We present an alternative approach for an adaptive optics scanning laser ophthalmoscope (AO-SLO). In contrast to other commonly used AO-SLO instruments, the imaging optics consist of lenses. Images of the fovea region of 5 healthy volunteers are recorded. The system is capable to resolve human foveal cones in 3 out of 5 healthy volunteers. Additionally, we investigated the capability of the system to support larger scanning angles (up to 5°) on the retina. Finally, in order to demonstrate the performance of the instrument images of rod photoreceptors are presented.

  3. Compact adaptive optics line scanning ophthalmoscope

    PubMed Central

    Mujat, Mircea; Ferguson, R. Daniel; Iftimia, Nicusor; Hammer, Daniel X.

    2010-01-01

    We have developed a compact retinal imager that integrates adaptive optics (AO) into a line scanning ophthalmoscope (LSO). The bench-top AO-LSO instrument significantly reduces the size, complexity, and cost of research AO scanning laser ophthalmoscopes (AOSLOs), for the purpose of moving adaptive optics imaging more rapidly into routine clinical use. The AO-LSO produces high resolution retinal images with only one moving part and a significantly reduced instrument footprint and number of optical components. The AO-LSO has a moderate field of view (5.5 deg), which allows montages of the macula or other targets to be obtained more quickly and efficiently. In a preliminary human subjects investigation, photoreceptors could be resolved and counted within ~0.5 mm of the fovea. Photoreceptor counts matched closely to previously reported histology. The capillaries surrounding the foveal avascular zone could be resolved, as well as cells flowing within them. Individual nerve fiber bundles could be resolved, especially near the optic nerve head, as well as other structures such as the lamina cribrosa. In addition to instrument design, fabrication, and testing, software algorithms were developed for automated image registration and cone counting. PMID:19506678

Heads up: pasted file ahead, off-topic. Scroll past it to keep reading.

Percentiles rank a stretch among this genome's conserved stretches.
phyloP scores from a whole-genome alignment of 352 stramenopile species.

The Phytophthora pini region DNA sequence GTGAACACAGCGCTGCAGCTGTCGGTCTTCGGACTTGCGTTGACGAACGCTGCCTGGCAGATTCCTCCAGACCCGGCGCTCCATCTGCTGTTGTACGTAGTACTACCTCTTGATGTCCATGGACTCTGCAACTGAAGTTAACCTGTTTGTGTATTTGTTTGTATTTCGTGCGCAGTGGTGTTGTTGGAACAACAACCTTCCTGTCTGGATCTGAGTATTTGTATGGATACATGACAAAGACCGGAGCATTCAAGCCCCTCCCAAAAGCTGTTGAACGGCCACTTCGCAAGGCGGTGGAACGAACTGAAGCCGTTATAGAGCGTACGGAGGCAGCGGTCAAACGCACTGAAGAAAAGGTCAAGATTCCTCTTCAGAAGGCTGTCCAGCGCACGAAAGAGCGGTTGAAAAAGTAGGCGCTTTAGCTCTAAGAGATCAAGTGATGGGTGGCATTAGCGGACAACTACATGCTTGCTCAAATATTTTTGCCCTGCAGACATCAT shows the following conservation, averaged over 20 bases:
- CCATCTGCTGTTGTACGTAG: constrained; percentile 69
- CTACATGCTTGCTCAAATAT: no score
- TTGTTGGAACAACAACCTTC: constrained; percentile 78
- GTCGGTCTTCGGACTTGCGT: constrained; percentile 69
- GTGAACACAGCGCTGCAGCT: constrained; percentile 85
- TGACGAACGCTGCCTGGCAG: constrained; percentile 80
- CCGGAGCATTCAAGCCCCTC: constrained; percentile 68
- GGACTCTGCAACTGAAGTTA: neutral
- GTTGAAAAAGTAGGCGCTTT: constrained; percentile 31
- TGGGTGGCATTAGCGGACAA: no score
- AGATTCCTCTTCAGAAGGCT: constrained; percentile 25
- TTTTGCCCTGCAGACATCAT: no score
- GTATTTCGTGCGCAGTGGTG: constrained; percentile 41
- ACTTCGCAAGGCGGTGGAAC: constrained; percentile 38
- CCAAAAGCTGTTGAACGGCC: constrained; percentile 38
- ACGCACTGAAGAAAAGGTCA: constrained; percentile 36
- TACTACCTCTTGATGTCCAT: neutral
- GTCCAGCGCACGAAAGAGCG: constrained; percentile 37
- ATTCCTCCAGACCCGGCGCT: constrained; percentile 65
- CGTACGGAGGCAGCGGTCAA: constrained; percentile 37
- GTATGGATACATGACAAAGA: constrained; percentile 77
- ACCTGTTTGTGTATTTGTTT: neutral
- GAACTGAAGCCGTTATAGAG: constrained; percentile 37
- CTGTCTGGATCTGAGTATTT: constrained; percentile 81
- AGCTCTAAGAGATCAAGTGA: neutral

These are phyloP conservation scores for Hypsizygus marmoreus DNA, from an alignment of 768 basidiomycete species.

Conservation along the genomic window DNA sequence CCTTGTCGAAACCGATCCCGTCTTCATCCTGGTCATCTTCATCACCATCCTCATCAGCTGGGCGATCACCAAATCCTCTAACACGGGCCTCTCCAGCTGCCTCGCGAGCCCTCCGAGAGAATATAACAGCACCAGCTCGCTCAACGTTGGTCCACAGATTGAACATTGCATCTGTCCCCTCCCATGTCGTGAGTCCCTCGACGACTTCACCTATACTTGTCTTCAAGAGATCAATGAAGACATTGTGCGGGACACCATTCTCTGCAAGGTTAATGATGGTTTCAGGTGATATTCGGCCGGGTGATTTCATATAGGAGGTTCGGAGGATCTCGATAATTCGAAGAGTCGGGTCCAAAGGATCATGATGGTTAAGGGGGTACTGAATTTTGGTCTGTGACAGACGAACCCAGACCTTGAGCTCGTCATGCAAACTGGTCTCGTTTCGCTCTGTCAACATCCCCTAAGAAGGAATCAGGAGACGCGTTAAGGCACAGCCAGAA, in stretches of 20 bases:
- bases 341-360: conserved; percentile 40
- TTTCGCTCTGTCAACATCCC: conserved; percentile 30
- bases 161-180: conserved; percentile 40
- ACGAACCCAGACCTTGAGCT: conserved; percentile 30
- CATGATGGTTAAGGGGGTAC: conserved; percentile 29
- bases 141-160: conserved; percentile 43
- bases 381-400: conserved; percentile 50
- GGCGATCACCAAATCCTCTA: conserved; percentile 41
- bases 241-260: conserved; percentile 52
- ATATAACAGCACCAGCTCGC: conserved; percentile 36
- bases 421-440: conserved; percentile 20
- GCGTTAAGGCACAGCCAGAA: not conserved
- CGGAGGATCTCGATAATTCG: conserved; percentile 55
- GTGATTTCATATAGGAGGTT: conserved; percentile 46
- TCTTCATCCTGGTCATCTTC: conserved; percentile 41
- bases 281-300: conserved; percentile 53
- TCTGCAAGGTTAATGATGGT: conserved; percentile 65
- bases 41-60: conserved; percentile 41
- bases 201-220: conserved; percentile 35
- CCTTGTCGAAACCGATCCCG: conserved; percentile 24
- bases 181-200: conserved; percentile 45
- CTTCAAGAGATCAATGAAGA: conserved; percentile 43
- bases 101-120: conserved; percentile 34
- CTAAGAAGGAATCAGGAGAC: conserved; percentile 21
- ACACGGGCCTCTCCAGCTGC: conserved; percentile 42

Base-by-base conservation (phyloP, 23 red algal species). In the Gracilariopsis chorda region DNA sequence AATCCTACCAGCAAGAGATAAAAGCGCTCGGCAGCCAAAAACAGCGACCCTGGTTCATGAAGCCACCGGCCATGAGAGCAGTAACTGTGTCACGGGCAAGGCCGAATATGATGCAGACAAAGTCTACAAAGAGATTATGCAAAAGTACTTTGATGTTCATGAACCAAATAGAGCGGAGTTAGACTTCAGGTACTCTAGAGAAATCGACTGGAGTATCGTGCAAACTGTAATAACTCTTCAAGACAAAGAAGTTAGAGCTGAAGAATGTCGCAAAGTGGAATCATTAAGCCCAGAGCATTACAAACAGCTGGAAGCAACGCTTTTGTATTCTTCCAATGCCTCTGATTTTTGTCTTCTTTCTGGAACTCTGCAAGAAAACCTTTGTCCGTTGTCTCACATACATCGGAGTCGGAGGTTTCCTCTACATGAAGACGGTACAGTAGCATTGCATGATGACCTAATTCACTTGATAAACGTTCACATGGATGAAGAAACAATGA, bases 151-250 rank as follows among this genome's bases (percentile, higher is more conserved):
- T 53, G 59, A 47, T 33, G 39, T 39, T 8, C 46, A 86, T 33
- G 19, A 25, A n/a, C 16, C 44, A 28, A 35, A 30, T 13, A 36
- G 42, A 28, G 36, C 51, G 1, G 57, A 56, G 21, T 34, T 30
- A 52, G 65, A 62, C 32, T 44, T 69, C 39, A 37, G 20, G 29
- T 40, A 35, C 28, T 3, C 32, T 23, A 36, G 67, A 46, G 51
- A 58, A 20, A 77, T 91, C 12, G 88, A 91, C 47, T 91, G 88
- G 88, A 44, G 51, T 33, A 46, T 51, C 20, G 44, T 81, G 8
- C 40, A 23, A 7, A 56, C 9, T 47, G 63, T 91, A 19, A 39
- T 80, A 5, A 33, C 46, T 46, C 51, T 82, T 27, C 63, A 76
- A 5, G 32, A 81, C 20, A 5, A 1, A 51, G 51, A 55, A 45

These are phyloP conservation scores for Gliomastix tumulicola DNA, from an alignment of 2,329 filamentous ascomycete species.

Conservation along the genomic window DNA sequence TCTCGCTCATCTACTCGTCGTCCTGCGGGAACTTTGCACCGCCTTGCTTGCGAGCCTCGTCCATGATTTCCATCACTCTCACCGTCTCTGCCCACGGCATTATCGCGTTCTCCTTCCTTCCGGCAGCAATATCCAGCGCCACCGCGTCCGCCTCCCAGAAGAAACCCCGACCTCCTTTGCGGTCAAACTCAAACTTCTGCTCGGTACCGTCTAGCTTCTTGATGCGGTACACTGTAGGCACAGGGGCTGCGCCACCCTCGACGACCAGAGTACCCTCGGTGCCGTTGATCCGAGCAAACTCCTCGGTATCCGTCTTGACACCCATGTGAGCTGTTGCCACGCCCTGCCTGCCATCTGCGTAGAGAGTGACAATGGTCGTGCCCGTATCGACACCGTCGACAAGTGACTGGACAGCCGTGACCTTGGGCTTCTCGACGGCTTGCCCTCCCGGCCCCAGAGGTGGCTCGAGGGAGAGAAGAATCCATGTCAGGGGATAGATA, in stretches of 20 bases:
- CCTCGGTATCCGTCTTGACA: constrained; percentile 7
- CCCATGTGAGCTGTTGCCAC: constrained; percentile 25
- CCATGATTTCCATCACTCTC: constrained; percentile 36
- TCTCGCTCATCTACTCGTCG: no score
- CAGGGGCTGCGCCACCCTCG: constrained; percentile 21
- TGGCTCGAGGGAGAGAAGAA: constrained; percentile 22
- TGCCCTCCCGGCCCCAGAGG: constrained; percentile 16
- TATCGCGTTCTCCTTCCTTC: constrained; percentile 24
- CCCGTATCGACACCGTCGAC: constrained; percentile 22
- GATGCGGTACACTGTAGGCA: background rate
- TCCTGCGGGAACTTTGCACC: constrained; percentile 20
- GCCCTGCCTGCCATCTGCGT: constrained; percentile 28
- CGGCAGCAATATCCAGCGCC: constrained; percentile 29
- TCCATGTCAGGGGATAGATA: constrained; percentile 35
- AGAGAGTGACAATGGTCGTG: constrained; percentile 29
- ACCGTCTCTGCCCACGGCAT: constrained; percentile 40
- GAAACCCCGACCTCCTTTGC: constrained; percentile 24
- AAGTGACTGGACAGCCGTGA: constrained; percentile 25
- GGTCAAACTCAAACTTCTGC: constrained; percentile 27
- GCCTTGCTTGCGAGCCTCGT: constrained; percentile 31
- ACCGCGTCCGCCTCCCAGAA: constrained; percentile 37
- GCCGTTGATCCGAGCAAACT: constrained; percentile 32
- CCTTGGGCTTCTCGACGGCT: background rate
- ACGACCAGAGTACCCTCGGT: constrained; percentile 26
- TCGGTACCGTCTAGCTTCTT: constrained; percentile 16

4. The Giant Magellan Telescope adaptive optics program

    NASA Astrophysics Data System (ADS)

    Bouchez, Antonin H.; Acton, D. Scott; Agapito, Guido; Arcidiacono, Carmelo; Bennet, Francis; Biliotti, Valdemaro; Bonaglia, Marco; Briguglio, Runa; Brusa-Zappellini, Guido; Busoni, Lorenzo; Carbonaro, Luca; Codona, Johanan L.; Conan, Rodolphe; Connors, Thomas; Durney, Oliver; Espeland, Brady; Esposito, Simone; Fini, Luca; Gardhouse, Rusty; Gauron, Thomas M.; Hart, Michael; Hinz, Philip M.; Kanneganti, Srikrishna; Kibblewhite, Edward J.; Knox, Russell P.; McLeod, Brian A.; McMahon, Thomas; Montoya, Manny; Norton, Timothy J.; Ordway, Mark P.; d'Orgeville, Celine; Parcell, Simon; Piatrou, Piotr K.; Pinna, Enrico; Price, Ian; Puglisi, Alfio; Quiros-Pacheco, Fernando; Riccardi, Armando; Roll, John B.; Trancho, Gelys; Uhlendorf, Kristina; Vaitheeswaran, Vidhya; van Dam, Marcos A.; Weaver, David; Xompero, Marco